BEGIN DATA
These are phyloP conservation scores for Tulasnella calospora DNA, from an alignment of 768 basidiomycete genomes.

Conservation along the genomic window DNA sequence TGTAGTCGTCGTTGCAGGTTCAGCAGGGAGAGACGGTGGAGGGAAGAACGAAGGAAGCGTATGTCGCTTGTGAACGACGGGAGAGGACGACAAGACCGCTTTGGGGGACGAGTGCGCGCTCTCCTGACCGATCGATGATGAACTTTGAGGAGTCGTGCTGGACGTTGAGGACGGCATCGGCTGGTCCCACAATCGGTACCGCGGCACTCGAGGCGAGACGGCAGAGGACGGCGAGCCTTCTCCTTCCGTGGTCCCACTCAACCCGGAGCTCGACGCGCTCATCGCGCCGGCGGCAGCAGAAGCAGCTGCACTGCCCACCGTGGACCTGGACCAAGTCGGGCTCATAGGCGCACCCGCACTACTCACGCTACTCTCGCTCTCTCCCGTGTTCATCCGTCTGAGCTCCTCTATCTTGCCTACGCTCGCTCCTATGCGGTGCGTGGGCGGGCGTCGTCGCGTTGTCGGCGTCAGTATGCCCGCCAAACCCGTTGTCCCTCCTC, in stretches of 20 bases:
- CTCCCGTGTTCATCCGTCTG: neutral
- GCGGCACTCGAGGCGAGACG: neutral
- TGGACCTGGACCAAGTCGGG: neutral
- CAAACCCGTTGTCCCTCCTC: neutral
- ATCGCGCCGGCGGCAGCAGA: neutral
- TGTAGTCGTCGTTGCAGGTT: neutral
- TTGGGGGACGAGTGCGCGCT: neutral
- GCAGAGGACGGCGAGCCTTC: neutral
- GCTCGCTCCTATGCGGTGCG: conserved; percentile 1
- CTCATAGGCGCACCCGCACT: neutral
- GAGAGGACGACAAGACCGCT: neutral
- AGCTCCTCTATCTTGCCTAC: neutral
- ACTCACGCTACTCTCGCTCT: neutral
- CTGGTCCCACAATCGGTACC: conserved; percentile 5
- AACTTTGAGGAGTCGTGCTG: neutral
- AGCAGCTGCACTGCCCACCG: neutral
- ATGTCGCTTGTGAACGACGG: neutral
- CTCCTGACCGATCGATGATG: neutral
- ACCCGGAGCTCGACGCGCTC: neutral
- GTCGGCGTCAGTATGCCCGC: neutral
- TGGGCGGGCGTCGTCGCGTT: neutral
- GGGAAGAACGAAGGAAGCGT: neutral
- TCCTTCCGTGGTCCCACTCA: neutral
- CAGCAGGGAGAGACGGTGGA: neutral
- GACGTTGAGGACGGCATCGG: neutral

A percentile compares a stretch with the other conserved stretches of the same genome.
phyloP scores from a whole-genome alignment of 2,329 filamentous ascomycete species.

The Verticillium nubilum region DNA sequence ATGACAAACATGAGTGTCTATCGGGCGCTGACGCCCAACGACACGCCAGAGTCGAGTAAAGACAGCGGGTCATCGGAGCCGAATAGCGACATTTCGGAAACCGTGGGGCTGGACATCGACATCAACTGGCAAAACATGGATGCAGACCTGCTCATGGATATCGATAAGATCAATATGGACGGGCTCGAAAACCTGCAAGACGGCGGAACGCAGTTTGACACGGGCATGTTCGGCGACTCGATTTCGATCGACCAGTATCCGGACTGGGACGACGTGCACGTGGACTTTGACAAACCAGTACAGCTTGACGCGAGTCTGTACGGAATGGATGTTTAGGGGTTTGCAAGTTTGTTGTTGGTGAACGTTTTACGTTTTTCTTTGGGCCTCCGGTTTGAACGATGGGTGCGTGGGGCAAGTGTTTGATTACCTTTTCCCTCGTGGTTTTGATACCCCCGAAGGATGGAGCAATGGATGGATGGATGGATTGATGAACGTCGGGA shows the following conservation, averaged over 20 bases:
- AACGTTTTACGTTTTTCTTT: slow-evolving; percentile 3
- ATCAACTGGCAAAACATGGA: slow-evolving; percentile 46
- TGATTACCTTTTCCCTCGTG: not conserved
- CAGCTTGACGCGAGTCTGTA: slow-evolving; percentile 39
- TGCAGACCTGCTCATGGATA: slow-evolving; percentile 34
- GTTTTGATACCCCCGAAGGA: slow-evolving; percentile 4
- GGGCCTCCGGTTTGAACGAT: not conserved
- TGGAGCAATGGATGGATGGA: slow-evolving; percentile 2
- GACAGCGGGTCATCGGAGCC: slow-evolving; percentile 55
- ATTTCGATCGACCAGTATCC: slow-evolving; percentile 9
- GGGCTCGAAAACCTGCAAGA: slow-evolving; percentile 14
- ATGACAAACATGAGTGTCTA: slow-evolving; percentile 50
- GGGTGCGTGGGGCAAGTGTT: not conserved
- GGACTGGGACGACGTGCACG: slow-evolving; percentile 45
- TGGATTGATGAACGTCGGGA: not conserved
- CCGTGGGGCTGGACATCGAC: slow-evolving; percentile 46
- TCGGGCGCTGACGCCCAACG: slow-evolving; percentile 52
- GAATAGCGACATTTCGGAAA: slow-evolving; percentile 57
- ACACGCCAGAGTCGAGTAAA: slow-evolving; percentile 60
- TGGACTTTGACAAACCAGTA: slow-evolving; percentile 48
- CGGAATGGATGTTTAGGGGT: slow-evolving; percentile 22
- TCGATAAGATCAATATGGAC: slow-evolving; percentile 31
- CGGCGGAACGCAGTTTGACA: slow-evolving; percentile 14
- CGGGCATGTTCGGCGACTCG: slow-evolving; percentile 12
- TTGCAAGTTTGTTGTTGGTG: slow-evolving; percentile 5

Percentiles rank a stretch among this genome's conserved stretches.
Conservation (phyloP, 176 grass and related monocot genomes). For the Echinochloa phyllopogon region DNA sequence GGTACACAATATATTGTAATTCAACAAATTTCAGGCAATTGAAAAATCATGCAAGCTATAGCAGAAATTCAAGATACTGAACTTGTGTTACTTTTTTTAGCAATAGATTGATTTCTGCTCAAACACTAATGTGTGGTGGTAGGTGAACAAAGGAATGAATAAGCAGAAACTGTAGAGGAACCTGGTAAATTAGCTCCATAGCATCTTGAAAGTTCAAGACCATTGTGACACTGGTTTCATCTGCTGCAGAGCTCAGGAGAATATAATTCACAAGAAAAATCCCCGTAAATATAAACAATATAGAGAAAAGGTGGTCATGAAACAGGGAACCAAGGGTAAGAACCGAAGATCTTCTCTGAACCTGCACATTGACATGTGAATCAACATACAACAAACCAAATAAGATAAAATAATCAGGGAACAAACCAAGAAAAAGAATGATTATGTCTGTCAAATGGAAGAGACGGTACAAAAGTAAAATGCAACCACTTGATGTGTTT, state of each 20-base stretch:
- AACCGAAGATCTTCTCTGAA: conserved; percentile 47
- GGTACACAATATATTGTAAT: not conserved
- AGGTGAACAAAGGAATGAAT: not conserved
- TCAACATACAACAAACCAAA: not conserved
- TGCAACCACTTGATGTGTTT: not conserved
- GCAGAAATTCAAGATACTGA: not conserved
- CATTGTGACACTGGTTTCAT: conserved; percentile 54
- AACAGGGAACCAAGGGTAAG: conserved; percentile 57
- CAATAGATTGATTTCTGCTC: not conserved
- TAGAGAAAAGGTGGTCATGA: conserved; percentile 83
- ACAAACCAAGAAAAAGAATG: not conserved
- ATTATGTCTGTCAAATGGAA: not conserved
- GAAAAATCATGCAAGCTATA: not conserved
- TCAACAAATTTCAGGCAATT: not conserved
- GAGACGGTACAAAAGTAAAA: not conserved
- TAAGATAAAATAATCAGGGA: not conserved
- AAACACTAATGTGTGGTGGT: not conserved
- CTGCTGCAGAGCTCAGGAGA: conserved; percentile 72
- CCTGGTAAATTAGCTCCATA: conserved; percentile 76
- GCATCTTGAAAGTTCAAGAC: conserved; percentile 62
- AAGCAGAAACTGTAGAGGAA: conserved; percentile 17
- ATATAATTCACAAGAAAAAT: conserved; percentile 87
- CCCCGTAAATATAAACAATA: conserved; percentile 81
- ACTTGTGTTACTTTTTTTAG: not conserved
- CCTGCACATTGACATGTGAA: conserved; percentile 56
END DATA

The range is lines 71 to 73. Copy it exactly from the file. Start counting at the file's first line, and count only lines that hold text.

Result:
- TCAACAAATTTCAGGCAATT: not conserved
- GAGACGGTACAAAAGTAAAA: not conserved
- TAAGATAAAATAATCAGGGA: not conserved